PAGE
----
I’m so mad at the school district for doing this to our students


Dear students at our local high school,

Okay, so I heard about the letter you just got from the district, the letter that states you are not allowed to participate in the #ENOUGH National School Walkout on March 14th. Not a loud protest. Not a violent demonstration. You simply want to honor the victims of the shooting in Parkland by quietly walking outside and having seventeen minutes of silence and then walking back inside.

But the district came right out and said no. You are not allowed to participate in this nationally-organized peaceful protest. They stated clearly in their letter that anyone who leaves the classroom to participate will be given an unexcused absence and will not be allowed to retake any texts or quizzes or assignments they miss. So if you have a test at that time, F. If you have a presentation at that time, F. If you have a quiz at that time, F. You get an A for honoring the fallen and standing up for what you believe in and exercising one of the most important rights we have in this country, but what the colleges will see is a big fat F.

And why? Because the district claims that the walkout will be too disruptive. Too disruptive. Hmmmmm.

Hey district, on behalf of these students who can’t really say what they think because they are at your mercy, I would like to say something. Are you kidding me? TOO DISRUPTIVE?!!! Do you know what’s disruptive? A gunman coming into your school and killing as many people as he can with an AR-15. That’s disruptive.

So, students, I think it sucks that your district is belittling your rights. I know that that most of the other districts around here are supporting their students and using this as a teaching moment about peaceful protesting. I’m sorry that yours thinks seventeen little minutes in an entire school year is too much of a bother. I hope that they never have a REAL disruption here because if they do, I think they’ll quickly realize that a seventeen-minute disruption is nothing. Sometimes the little disruptions are important because they are what stop the big ones.

But here’s the thing, it is not the district’s decision. It is YOUR decision as the protestors. Protests were never meant to be easy. Is this protest worth it to you? For decades people have been making this decision. Is it worth it to stay seated on the bus and be arrested? Is it worth to sit at a counter and have food thrown on your head? Is it worth it to march against the Vietnam War and have the National Guard fire on you? Is it worth it to sit down, to lie down, to stop eating, to build tree houses, to march with signs, to go to jail? Is it worth it to miss seventeen minutes of your school day and maybe fail a test to stand up for something you believe in? Maybe that F is worth it. Maybe it’s not. That’s for you to decide, not your school district.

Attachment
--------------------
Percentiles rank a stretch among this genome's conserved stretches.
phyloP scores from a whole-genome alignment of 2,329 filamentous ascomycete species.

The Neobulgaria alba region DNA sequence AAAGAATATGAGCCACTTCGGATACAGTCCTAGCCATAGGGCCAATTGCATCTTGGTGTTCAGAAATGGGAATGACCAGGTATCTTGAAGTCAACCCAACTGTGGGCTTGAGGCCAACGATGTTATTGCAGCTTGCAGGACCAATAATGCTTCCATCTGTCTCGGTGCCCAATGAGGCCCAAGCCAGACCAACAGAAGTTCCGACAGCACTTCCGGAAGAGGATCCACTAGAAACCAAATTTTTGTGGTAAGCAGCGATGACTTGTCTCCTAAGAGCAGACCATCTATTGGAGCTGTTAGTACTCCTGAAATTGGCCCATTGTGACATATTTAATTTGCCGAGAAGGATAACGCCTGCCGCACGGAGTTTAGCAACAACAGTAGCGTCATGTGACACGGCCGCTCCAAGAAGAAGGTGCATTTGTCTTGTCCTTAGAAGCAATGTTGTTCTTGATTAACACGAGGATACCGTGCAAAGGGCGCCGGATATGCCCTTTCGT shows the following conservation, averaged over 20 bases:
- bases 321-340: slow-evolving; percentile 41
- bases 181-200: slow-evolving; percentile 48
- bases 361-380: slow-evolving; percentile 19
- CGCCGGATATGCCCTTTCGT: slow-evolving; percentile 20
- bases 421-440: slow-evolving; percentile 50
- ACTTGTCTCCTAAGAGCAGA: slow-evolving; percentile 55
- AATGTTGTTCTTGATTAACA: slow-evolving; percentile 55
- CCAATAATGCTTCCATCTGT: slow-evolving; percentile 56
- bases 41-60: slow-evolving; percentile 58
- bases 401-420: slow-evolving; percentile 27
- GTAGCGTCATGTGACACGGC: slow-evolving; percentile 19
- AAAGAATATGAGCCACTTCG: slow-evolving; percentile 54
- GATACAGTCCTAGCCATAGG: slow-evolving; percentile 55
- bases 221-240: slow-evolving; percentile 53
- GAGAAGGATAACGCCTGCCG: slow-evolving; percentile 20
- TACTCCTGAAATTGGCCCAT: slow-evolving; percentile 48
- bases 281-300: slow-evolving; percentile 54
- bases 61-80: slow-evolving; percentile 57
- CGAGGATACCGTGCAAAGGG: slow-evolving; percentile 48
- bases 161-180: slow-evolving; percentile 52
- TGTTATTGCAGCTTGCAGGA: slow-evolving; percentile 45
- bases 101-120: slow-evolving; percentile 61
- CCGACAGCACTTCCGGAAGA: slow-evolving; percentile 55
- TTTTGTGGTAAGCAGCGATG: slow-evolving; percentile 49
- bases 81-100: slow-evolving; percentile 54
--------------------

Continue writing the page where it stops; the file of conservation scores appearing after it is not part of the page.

Come Wednesday, if you decide it’s worth it to honor the victims and to demand change, then go for it. Walk out. Just because you are younger doesn’t mean your opinion is less important. Your beliefs matter. And if you are going to be the future of this country, you have the right to say what that future should look like.

A mom who would like to give an F to the district for telling the students they cannot participate in a national walkout

If you liked this and recognize that students have rights too, please don’t forget to like and share this. Thank you!!

There are 28 comments for this article
  1. Sharon k at 8:08 pm

    I recently saw a post from my sons college saying that any applying student that has this kind of protest or grades that are affected by this kind of action should let the college know as they would not allow it to influence and admissions decisions.

  2. KC at 8:10 pm

    Yup, it sucks that the kids have been told there will be severe repercussions and impacts if they honor the 17. I used to tell our girls that it always took courage to do the right thing, and that usually, the RIGHT thing was the HARD thing.

    But, hey, here’s an alternative…(haters, please scroll on without espousing more hate; I’m here to offer an alternative, and it’s only a suggestion!) How about, instead of walking OUT, the kids walk UP. Walk UP to the loner, the bullied, the depressed, the oddball kid.

    Yes, NO CIVILIAN, of ANY age, needs one of those types of guns. I agree, wholeheartedly. The 2nd Amendment, which I hold dear, was certainly not written with mass-murder weapons in mind. Those weapons are for MURDER, not self-protection. Agreed.

    But, a lot of the school shootings seem (to me, anyway) to be instigated by youngsters with mental health or anxiety issues. Often these issues are evident long before any actions are taken. Why are we allowing these kids to go unnoticed, untreated? What would it take for a “good” kid to go up and defend/befriend a bullied kid? Courage, sure. Guts, sure. But we know our kids have courage; we know our kids have guts. Just the fact that they are entertaining notions of going against the school district mandate proves that.